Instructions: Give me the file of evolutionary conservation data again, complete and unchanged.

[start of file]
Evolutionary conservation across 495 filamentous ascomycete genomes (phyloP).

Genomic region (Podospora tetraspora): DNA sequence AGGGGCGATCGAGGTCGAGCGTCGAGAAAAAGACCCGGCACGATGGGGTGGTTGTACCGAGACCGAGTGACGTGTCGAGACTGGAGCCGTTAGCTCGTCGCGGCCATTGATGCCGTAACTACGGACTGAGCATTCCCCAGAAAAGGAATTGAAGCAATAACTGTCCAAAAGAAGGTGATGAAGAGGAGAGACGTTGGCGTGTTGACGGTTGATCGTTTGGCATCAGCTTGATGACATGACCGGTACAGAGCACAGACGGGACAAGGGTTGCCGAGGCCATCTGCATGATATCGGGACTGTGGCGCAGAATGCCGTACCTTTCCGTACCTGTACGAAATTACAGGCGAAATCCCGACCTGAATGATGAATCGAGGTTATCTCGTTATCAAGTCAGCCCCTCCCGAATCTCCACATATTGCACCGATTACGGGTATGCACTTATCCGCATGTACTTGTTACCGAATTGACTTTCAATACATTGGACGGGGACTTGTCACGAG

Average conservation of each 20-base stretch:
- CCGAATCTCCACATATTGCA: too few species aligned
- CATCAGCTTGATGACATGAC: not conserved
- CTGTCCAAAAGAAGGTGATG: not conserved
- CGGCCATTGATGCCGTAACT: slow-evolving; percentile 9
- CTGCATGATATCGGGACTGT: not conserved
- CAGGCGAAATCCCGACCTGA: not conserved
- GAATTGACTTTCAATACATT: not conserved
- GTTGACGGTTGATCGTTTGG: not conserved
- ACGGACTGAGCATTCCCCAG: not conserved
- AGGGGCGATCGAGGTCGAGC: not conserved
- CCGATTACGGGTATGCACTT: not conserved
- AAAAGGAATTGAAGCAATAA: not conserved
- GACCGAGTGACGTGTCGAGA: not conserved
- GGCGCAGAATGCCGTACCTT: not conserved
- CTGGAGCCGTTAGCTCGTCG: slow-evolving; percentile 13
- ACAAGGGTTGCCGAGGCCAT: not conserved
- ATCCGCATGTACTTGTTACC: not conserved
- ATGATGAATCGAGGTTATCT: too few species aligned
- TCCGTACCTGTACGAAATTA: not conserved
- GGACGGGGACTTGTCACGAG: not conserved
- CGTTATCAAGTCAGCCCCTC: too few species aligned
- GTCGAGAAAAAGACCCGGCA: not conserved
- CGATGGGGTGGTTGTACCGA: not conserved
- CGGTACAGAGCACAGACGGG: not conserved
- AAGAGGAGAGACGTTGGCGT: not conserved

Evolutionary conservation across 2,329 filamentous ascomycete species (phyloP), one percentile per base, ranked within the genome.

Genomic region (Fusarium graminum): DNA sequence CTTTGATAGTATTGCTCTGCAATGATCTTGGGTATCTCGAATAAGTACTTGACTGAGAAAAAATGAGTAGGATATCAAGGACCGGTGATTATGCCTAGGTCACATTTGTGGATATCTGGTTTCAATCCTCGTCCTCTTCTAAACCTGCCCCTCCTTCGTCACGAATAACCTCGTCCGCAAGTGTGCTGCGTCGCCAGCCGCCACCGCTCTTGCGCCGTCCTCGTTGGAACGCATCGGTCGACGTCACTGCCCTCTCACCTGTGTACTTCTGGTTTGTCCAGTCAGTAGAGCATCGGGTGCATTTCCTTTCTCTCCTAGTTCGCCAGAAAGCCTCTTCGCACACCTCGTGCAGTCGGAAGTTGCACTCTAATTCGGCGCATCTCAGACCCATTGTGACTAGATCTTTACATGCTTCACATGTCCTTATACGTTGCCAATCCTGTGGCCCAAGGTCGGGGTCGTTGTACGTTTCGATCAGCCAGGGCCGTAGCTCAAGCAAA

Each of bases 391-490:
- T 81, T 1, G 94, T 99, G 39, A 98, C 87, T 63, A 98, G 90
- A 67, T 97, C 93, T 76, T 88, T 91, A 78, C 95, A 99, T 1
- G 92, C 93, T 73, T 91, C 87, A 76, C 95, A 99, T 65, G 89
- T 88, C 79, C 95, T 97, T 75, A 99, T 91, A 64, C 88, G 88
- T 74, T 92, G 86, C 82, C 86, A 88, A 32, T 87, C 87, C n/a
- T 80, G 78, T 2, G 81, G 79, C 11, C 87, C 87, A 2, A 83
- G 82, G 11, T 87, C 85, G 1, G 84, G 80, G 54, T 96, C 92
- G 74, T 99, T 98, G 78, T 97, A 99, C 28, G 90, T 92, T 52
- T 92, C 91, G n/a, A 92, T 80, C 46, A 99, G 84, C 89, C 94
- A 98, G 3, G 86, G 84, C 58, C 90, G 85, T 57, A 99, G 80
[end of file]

Evolutionary conservation across 495 filamentous ascomycete genomes (phyloP).

Genomic region (Podospora tetraspora): DNA sequence AGGGGCGATCGAGGTCGAGCGTCGAGAAAAAGACCCGGCACGATGGGGTGGTTGTACCGAGACCGAGTGACGTGTCGAGACTGGAGCCGTTAGCTCGTCGCGGCCATTGATGCCGTAACTACGGACTGAGCATTCCCCAGAAAAGGAATTGAAGCAATAACTGTCCAAAAGAAGGTGATGAAGAGGAGAGACGTTGGCGTGTTGACGGTTGATCGTTTGGCATCAGCTTGATGACATGACCGGTACAGAGCACAGACGGGACAAGGGTTGCCGAGGCCATCTGCATGATATCGGGACTGTGGCGCAGAATGCCGTACCTTTCCGTACCTGTACGAAATTACAGGCGAAATCCCGACCTGAATGATGAATCGAGGTTATCTCGTTATCAAGTCAGCCCCTCCCGAATCTCCACATATTGCACCGATTACGGGTATGCACTTATCCGCATGTACTTGTTACCGAATTGACTTTCAATACATTGGACGGGGACTTGTCACGAG

Average conservation of each 20-base stretch:
- CCGAATCTCCACATATTGCA: too few species aligned
- CATCAGCTTGATGACATGAC: not conserved
- CTGTCCAAAAGAAGGTGATG: not conserved
- CGGCCATTGATGCCGTAACT: slow-evolving; percentile 9
- CTGCATGATATCGGGACTGT: not conserved
- CAGGCGAAATCCCGACCTGA: not conserved
- GAATTGACTTTCAATACATT: not conserved
- GTTGACGGTTGATCGTTTGG: not conserved
- ACGGACTGAGCATTCCCCAG: not conserved
- AGGGGCGATCGAGGTCGAGC: not conserved
- CCGATTACGGGTATGCACTT: not conserved
- AAAAGGAATTGAAGCAATAA: not conserved
- GACCGAGTGACGTGTCGAGA: not conserved
- GGCGCAGAATGCCGTACCTT: not conserved
- CTGGAGCCGTTAGCTCGTCG: slow-evolving; percentile 13
- ACAAGGGTTGCCGAGGCCAT: not conserved
- ATCCGCATGTACTTGTTACC: not conserved
- ATGATGAATCGAGGTTATCT: too few species aligned
- TCCGTACCTGTACGAAATTA: not conserved
- GGACGGGGACTTGTCACGAG: not conserved
- CGTTATCAAGTCAGCCCCTC: too few species aligned
- GTCGAGAAAAAGACCCGGCA: not conserved
- CGATGGGGTGGTTGTACCGA: not conserved
- CGGTACAGAGCACAGACGGG: not conserved
- AAGAGGAGAGACGTTGGCGT: not conserved

Evolutionary conservation across 2,329 filamentous ascomycete species (phyloP), one percentile per base, ranked within the genome.

Genomic region (Fusarium graminum): DNA sequence CTTTGATAGTATTGCTCTGCAATGATCTTGGGTATCTCGAATAAGTACTTGACTGAGAAAAAATGAGTAGGATATCAAGGACCGGTGATTATGCCTAGGTCACATTTGTGGATATCTGGTTTCAATCCTCGTCCTCTTCTAAACCTGCCCCTCCTTCGTCACGAATAACCTCGTCCGCAAGTGTGCTGCGTCGCCAGCCGCCACCGCTCTTGCGCCGTCCTCGTTGGAACGCATCGGTCGACGTCACTGCCCTCTCACCTGTGTACTTCTGGTTTGTCCAGTCAGTAGAGCATCGGGTGCATTTCCTTTCTCTCCTAGTTCGCCAGAAAGCCTCTTCGCACACCTCGTGCAGTCGGAAGTTGCACTCTAATTCGGCGCATCTCAGACCCATTGTGACTAGATCTTTACATGCTTCACATGTCCTTATACGTTGCCAATCCTGTGGCCCAAGGTCGGGGTCGTTGTACGTTTCGATCAGCCAGGGCCGTAGCTCAAGCAAA

Each of bases 391-490:
- T 81, T 1, G 94, T 99, G 39, A 98, C 87, T 63, A 98, G 90
- A 67, T 97, C 93, T 76, T 88, T 91, A 78, C 95, A 99, T 1
- G 92, C 93, T 73, T 91, C 87, A 76, C 95, A 99, T 65, G 89
- T 88, C 79, C 95, T 97, T 75, A 99, T 91, A 64, C 88, G 88
- T 74, T 92, G 86, C 82, C 86, A 88, A 32, T 87, C 87, C n/a
- T 80, G 78, T 2, G 81, G 79, C 11, C 87, C 87, A 2, A 83
- G 82, G 11, T 87, C 85, G 1, G 84, G 80, G 54, T 96, C 92
- G 74, T 99, T 98, G 78, T 97, A 99, C 28, G 90, T 92, T 52
- T 92, C 91, G n/a, A 92, T 80, C 46, A 99, G 84, C 89, C 94
- A 98, G 3, G 86, G 84, C 58, C 90, G 85, T 57, A 99, G 80